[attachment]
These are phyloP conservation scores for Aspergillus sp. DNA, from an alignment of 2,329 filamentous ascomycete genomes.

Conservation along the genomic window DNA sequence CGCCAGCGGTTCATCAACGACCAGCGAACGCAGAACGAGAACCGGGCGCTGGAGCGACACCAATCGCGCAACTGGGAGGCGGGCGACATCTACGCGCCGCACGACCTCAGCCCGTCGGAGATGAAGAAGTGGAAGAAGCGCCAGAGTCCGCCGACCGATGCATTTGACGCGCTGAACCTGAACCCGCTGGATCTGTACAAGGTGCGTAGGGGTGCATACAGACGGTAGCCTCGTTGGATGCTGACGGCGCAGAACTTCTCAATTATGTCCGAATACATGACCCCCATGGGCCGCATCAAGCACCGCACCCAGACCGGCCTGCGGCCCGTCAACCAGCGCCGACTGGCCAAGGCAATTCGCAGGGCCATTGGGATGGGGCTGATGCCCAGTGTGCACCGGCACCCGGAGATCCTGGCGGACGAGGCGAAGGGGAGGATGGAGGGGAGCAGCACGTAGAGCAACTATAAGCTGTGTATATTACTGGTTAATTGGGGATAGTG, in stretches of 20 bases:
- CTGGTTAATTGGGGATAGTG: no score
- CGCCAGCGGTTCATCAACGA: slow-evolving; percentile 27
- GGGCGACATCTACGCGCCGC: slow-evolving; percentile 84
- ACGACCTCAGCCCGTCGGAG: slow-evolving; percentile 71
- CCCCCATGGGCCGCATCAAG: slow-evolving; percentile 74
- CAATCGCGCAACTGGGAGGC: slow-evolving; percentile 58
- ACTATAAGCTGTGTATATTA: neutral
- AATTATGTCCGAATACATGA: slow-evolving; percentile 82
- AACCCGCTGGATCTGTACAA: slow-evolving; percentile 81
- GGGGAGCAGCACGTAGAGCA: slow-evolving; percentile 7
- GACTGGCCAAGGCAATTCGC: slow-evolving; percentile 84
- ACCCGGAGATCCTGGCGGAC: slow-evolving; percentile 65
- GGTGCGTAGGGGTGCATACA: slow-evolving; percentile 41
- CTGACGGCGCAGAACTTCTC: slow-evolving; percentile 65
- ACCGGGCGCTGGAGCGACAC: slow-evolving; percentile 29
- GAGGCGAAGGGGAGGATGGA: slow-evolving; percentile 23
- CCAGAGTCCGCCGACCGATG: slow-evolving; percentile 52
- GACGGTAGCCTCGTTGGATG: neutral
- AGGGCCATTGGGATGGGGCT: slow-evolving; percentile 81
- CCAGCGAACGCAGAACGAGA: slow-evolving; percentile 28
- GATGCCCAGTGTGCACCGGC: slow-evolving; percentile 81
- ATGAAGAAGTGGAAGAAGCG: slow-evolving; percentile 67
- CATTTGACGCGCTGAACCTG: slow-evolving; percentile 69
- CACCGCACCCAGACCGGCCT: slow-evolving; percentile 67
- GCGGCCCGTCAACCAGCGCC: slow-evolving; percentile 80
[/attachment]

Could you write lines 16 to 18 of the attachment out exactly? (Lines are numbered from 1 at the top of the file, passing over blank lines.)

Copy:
- CTGACGGCGCAGAACTTCTC: slow-evolving; percentile 65
- ACCGGGCGCTGGAGCGACAC: slow-evolving; percentile 29
- GAGGCGAAGGGGAGGATGGA: slow-evolving; percentile 23